When the great White way calls

October 29, 2006 

Thick snow and beautiful panoramas greet skiers and snowboarders at White Pass. The ski resort offers a wide scope of activities for families and beginners as well as expert outdoors enthusiasts.


One of the things Dave Bliss likes best about White Pass is that he’s been skiing there since 1978 and it hasn’t changed much.

Over those 28 winters, the resort has added three trails on the west side of the hill. But for the most part White Pass has stuck with what’s always made it popular.

“It has smaller crowds and a homey feel,” said Bliss, who owns White Pass Sports Hut in Packwood. “Mission Ridge might have the best snow and other places might have more variety, but White Pass is a great family experience. A place you can feel comfortable bringing the kids.”

That’s not to say there aren’t places to keep the expert skier entertained.

Yakima’s Andy Mahre, the son of 1984 Olympic silver medalist Steve Mahre, says his favorite run at White Pass is Mach V to Execution. But Andy might spend more time on more traditional runs these days as he follows in the footsteps of his dad and uncle – ’84 gold medalist Phil Mahre – and launches a racing career this winter.

Mahre, who appears in this year’s Warren Miller movie, tells people White Pass is his favorite ski area even though he’s skied all over the world.

“I read recently where he said White Pass has everything you need,” Bliss said. “And he’s right.”

Here are some of Bliss’ tips for finding what you need at White Pass.

VISIT Hourglass

Cascade is a 1,510-foot, top-to-bottom cruiser run that draws the majority of the traffic.

Bliss suggests passing up this run in favor Hourglass.


The locals love the steep slopes of Mach V, and Bliss is no exception.

“It’s a great run on powder days,” Bliss said. “It’s also fun to hit the tree runs.”


The White Pass Winter Carnival, March 3-4, and the U.S. Luge Team day, March 10-11, are White Pass’ big social weekends. The carnival offers innertubing through a giant snow castle. On luge day, you can meet the U.S. team and enter a low-key luge race.


Not only can you almost guarantee yourself of never waiting in line if you ski midweek, but lift tickets are also only $31.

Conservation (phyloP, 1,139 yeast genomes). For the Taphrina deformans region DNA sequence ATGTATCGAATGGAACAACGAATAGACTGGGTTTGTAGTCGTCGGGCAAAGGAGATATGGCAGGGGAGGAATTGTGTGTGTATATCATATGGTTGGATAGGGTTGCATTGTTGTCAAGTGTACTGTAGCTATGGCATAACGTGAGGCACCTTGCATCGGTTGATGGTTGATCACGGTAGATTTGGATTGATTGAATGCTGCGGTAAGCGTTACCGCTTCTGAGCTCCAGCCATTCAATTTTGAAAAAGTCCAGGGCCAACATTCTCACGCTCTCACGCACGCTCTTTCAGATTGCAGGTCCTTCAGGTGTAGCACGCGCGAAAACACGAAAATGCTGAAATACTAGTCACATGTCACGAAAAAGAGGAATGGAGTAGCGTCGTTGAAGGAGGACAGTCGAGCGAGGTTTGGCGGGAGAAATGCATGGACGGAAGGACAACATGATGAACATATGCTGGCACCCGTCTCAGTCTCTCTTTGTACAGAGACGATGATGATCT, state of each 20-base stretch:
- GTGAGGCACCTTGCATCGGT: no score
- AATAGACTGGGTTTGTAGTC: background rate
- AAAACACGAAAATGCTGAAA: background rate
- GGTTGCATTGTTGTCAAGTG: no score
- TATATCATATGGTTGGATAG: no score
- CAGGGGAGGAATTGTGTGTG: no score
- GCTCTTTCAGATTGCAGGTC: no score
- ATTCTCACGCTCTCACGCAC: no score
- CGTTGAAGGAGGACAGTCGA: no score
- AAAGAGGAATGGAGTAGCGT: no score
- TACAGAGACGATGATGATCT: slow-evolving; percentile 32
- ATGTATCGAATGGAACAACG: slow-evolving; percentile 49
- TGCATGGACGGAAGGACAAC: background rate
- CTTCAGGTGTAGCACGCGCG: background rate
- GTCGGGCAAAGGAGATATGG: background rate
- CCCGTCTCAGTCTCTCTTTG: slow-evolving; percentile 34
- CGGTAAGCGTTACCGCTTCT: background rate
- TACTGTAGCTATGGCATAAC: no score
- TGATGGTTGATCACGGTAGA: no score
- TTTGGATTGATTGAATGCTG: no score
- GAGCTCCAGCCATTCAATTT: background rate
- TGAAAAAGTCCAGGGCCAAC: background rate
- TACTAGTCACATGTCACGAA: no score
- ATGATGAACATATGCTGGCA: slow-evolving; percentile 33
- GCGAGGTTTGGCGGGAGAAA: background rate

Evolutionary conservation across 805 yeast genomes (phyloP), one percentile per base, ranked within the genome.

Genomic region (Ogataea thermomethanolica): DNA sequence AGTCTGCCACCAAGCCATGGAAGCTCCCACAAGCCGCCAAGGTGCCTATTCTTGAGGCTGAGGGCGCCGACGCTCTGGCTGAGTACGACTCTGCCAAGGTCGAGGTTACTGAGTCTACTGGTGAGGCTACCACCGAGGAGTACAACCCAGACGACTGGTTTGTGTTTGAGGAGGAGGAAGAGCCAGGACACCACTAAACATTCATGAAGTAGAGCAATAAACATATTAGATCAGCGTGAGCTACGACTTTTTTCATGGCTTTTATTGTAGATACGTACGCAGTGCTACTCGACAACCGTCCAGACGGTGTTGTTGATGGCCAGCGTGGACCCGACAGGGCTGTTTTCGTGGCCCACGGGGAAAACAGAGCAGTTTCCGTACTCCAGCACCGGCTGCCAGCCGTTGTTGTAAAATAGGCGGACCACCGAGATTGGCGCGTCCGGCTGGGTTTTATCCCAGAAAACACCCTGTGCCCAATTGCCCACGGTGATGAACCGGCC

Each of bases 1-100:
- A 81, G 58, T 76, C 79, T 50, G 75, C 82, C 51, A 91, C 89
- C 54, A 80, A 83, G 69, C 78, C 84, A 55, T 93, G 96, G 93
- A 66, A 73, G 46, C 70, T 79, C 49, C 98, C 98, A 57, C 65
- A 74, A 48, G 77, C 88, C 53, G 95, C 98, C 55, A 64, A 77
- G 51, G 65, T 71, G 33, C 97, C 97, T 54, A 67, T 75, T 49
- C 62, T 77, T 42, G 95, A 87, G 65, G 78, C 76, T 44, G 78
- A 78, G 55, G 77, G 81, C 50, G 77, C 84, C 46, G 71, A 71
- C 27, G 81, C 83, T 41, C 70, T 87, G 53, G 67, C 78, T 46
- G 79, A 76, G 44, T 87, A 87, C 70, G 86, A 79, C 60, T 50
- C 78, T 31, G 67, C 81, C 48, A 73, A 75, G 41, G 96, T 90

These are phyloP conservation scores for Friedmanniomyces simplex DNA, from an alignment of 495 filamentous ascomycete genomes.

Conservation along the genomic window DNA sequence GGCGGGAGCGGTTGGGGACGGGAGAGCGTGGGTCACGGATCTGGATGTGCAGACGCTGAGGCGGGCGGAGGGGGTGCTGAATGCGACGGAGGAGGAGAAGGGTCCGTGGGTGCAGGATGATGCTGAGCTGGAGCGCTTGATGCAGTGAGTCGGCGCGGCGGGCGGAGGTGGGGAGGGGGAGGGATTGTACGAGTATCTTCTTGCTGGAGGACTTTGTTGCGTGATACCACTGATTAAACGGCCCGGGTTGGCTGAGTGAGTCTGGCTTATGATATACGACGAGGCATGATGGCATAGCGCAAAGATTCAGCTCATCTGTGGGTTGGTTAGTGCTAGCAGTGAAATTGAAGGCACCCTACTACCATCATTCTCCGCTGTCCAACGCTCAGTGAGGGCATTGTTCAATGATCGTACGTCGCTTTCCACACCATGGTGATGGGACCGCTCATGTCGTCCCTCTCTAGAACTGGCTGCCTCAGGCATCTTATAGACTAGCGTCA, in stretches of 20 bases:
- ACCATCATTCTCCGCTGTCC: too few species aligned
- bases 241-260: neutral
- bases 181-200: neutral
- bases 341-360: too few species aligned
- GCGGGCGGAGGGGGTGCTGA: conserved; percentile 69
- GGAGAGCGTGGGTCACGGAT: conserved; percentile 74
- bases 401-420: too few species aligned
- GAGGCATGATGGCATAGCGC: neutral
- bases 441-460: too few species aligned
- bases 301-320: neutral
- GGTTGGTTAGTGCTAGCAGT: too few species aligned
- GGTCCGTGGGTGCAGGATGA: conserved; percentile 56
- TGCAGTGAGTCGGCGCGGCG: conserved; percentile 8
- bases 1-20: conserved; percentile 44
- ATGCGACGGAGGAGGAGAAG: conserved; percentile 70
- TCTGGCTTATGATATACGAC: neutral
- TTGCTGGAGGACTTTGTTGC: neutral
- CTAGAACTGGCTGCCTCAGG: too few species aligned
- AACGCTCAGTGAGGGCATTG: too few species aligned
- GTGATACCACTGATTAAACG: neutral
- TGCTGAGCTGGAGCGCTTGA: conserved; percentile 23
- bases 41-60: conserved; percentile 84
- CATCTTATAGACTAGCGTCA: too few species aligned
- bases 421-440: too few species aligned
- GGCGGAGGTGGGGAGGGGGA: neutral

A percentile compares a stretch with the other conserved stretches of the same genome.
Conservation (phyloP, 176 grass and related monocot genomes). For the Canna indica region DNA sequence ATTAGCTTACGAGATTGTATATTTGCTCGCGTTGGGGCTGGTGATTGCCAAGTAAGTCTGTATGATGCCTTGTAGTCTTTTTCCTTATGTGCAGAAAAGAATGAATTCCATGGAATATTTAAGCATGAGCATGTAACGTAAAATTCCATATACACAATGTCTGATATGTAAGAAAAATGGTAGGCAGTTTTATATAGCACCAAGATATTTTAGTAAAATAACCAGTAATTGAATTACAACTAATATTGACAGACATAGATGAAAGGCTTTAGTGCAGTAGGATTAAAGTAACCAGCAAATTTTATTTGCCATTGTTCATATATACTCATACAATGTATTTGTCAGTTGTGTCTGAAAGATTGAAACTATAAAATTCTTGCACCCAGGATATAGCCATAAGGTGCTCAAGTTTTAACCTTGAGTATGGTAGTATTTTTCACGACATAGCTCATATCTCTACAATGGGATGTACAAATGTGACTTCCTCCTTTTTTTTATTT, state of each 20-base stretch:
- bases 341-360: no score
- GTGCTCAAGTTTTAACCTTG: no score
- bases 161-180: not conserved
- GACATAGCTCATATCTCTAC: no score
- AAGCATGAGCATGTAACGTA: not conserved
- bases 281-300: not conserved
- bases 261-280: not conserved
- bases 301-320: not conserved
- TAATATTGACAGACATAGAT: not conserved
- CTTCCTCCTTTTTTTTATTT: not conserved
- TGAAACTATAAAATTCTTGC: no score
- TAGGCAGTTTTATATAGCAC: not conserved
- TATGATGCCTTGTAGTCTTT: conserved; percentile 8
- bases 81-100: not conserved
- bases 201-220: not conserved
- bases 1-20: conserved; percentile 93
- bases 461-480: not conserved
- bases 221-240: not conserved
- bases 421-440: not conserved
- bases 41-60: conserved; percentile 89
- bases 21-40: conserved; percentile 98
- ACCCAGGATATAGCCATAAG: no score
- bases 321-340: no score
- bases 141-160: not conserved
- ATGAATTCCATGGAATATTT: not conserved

White Pass is well-respected among cross-country skiers for its Nordic Center with 18 kilometers of groomed trails.

“It’s not just an Alpine ski area,” Bliss said. “You have to try cross-country skiing or snowshoeing to fully experience the place.”


Most can’t make it the 120 miles back to Tacoma without a food break.

Packwood is best known for Cruisers pizza, but Bliss also recommends Peter’s Inn and the new Italian place, Dooby’s.


If you’re looking to pad your stats, the Great White Express gets you up the hill in about five minutes, allowing you to rack up more vertical in an afternoon than any other Washington ski area.


The secondary lifts creep along.


Vertical drop: 1,510 feet

Lifts: Take the Great White Express all the way to the summit.

Hardest way down: The most challenging part of the ski area is the front side. Descend single-diamond Mach V to double-diamond Execution. Finish up on the intermediate Lower Roller.

Easiest way down: Take a leisurely run down the 21/4-mile beginner Holiday trail.


Nothing major, just regular maintenance to the lodge and the slopes.


Lift tickets: $43 general, $27 juniors and seniors; 6 and younger and 73 and older are free. Midweek: $31, $21 juniors and seniors

Season pass: $589 adults, $339 juniors and seniors

Night skiing: $19, 4-10 p.m., two lifts on Fridays, Saturdays and holidays as scheduled.

Hours: 8:45 a.m. to 4 p.m.

Terrain: 635 acres serviced by lifts

Lifts: Six (one high-speed quad, one triple, two doubles, one platter pull, one carpet)

Trails: 32 runs (20 percent beginner, 60 percent intermediate, 20 percent advanced/expert)

Summit elevation: 6,000 feet

Base elevation: 4,500 feet

Vertical drop: 1,500 feet

Annual snowfall: 350 inches

Cross-country: 18 kilometers of trails

More information: 1-509-672-3101, skiwhitepass.com

Fast Fact

The lodge sells most of its $1 brick-size Rice Krispies treats at the end of the day to Westsiders with 100-mile drives home, marketing director Kathleen Goyette says.

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